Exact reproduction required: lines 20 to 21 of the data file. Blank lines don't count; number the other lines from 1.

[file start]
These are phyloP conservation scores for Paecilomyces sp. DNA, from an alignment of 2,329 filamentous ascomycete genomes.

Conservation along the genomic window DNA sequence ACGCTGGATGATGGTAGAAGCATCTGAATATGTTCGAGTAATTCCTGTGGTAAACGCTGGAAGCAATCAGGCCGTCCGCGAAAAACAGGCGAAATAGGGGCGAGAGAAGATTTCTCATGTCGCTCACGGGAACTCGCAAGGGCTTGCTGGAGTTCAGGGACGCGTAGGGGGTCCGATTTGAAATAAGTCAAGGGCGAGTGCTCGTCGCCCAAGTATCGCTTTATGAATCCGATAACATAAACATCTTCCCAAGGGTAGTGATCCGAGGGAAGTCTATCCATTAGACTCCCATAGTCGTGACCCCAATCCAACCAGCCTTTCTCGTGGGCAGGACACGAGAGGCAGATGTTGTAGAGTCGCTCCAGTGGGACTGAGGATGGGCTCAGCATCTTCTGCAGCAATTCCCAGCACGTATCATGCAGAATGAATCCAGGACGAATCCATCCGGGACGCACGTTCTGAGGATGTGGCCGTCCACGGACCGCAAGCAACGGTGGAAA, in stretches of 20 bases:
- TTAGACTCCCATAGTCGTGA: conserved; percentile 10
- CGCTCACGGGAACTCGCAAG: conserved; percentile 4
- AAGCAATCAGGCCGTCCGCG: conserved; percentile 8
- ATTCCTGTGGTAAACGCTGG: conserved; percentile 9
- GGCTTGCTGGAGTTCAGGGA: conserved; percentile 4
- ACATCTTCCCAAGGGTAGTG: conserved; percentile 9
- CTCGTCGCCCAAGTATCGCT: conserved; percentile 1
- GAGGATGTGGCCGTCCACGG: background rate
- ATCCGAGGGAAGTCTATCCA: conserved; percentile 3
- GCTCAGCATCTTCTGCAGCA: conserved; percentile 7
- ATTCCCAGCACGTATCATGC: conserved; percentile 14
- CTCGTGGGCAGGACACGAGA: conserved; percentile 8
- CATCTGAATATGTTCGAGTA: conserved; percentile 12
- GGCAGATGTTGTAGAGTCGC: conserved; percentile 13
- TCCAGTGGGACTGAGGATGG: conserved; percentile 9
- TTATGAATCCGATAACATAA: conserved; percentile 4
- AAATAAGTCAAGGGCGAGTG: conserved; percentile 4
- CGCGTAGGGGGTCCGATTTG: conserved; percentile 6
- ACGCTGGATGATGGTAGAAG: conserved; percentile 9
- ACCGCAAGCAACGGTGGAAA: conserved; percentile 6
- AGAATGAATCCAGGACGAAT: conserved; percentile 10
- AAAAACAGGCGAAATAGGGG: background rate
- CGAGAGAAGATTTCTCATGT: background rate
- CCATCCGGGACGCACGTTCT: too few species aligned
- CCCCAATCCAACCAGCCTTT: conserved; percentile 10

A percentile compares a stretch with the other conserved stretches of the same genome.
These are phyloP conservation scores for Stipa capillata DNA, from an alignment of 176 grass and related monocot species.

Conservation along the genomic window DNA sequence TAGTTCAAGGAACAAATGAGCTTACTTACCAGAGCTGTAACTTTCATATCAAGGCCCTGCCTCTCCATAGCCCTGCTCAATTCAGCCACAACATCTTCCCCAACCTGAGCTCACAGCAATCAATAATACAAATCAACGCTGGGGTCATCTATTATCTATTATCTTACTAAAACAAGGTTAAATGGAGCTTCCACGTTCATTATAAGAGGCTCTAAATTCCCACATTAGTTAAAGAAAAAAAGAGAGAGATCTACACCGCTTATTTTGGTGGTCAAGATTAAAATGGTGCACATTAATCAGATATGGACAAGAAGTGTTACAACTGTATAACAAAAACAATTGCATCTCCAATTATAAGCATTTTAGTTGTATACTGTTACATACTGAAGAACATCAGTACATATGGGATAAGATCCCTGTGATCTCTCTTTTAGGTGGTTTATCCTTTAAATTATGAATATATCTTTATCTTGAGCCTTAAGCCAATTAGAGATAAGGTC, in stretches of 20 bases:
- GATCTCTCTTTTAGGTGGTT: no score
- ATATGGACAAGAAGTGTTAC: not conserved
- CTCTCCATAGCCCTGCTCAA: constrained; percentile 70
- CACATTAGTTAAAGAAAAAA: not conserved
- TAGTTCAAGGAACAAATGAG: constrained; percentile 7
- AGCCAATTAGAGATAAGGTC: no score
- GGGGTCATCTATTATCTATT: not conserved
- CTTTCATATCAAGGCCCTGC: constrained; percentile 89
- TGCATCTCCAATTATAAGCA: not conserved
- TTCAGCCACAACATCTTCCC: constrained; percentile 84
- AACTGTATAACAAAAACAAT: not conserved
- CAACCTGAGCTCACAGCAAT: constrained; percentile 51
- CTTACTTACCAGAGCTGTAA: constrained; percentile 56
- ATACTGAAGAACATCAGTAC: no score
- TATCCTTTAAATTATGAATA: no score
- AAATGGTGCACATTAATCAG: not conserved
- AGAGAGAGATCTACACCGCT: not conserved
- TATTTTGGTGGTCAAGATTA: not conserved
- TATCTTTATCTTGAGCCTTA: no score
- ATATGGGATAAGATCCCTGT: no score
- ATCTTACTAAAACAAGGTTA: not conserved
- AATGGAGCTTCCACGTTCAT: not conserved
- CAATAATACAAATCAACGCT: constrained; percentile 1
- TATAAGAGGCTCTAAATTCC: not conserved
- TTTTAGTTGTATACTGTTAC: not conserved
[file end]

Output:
- CGCGTAGGGGGTCCGATTTG: conserved; percentile 6
- ACGCTGGATGATGGTAGAAG: conserved; percentile 9